"I just finished playing in 2016, I took a break, and I couldn't get out of bed," she tells ESPNcricinfo. "I was anxious about everything, going downstairs, going to the shop, opening the window. I needed to stay in my own space.
"I was just panicking constantly throughout the day, in my own way, I couldn't get my breathing right. It was tough, it was tiring, it was exhausting. You're not sleeping, you've got insomnia, that was at my worst. And I was probably like that for about three or four months.
"It was a really tough time and I was just struggling with the concept that I wasn't a cricketer anymore, but I knew I needed help and who was I?
"It was a very, kind of, mush brain moment that I think people need to know about and you know, it's okay, that was fine and I got through it and I'm back full circle, I'm completely fine.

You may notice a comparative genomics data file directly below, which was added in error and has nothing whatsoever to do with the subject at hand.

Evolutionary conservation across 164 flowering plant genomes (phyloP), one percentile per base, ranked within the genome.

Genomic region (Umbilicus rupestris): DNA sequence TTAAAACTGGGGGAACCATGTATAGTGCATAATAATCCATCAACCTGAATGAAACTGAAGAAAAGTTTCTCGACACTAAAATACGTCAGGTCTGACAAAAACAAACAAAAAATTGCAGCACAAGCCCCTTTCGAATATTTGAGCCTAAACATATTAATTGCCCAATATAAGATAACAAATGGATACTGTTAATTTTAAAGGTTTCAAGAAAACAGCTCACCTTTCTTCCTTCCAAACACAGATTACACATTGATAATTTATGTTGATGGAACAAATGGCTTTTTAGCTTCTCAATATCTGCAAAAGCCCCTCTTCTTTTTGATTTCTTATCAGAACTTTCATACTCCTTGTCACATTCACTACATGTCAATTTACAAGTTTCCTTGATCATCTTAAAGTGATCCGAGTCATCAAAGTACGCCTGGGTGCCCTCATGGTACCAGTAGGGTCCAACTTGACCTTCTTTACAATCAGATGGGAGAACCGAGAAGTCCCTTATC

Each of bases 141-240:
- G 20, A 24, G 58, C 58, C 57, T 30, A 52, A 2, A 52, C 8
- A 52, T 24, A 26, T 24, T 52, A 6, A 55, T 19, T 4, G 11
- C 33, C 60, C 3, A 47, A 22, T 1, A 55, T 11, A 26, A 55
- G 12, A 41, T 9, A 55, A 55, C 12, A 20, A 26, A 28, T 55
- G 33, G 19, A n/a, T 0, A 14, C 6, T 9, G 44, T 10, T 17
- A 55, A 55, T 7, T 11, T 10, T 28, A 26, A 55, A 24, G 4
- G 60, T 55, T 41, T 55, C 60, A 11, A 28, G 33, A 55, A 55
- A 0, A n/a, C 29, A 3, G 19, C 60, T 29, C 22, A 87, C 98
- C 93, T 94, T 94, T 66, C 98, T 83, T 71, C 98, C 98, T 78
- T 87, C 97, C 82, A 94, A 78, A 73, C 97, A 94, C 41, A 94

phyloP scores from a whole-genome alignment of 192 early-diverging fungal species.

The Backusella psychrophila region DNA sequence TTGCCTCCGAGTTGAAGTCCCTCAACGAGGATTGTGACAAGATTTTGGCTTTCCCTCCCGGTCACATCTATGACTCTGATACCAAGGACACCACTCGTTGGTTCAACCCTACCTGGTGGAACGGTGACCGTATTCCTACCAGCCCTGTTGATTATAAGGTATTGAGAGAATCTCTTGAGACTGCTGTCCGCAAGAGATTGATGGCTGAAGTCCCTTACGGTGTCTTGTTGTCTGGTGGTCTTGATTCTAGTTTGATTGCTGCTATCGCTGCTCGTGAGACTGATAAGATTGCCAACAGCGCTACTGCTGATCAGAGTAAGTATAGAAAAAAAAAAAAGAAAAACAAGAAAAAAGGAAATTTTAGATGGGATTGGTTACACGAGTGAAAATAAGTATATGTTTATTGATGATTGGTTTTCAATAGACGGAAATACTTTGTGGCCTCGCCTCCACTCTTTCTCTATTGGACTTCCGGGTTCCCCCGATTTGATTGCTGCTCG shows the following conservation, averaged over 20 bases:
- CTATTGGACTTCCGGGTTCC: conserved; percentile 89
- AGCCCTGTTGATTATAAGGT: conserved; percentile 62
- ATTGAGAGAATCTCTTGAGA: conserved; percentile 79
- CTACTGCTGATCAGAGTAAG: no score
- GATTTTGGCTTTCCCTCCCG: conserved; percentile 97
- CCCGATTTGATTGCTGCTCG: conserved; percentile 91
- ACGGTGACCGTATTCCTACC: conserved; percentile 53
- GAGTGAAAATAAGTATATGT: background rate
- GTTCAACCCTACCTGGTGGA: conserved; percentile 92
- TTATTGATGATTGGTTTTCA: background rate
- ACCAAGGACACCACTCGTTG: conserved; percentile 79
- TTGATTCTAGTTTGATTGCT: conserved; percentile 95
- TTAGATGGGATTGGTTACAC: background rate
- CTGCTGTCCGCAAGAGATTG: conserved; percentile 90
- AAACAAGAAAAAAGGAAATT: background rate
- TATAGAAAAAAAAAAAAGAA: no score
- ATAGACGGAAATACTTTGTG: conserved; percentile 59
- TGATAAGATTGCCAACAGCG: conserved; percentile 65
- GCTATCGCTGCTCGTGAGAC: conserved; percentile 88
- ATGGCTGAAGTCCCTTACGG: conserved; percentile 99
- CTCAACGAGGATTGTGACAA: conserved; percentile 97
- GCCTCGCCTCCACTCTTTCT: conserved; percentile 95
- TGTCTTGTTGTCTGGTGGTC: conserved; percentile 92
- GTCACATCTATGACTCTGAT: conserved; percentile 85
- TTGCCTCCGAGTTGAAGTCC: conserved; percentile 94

"People that go through those experiences, I would love for them to know that, you know, it is dark, but there is light at the end of the tunnel."
Taylor credits former Sussex and England team-mate Georgia Elwiss with asking the question that made Taylor herself question what was happening to her.
"During an England tour, [she] came to my room and said: 'Is everything all right? You've been in your room, you've had room service, like for two weeks, what's going on?'," Taylor recalls.
From there, it was only a matter of time before Taylor would reach a point where she felt she had to ask for help.
"I was getting ready to go and play a cricket match for Sussex and I couldn't do it, I couldn't get in the car, I couldn't put my bag in the car, I couldn't do anything." Taylor says. "That was the moment where I reached out to the physio at England and said, 'there's something wrong here, I think I need help'.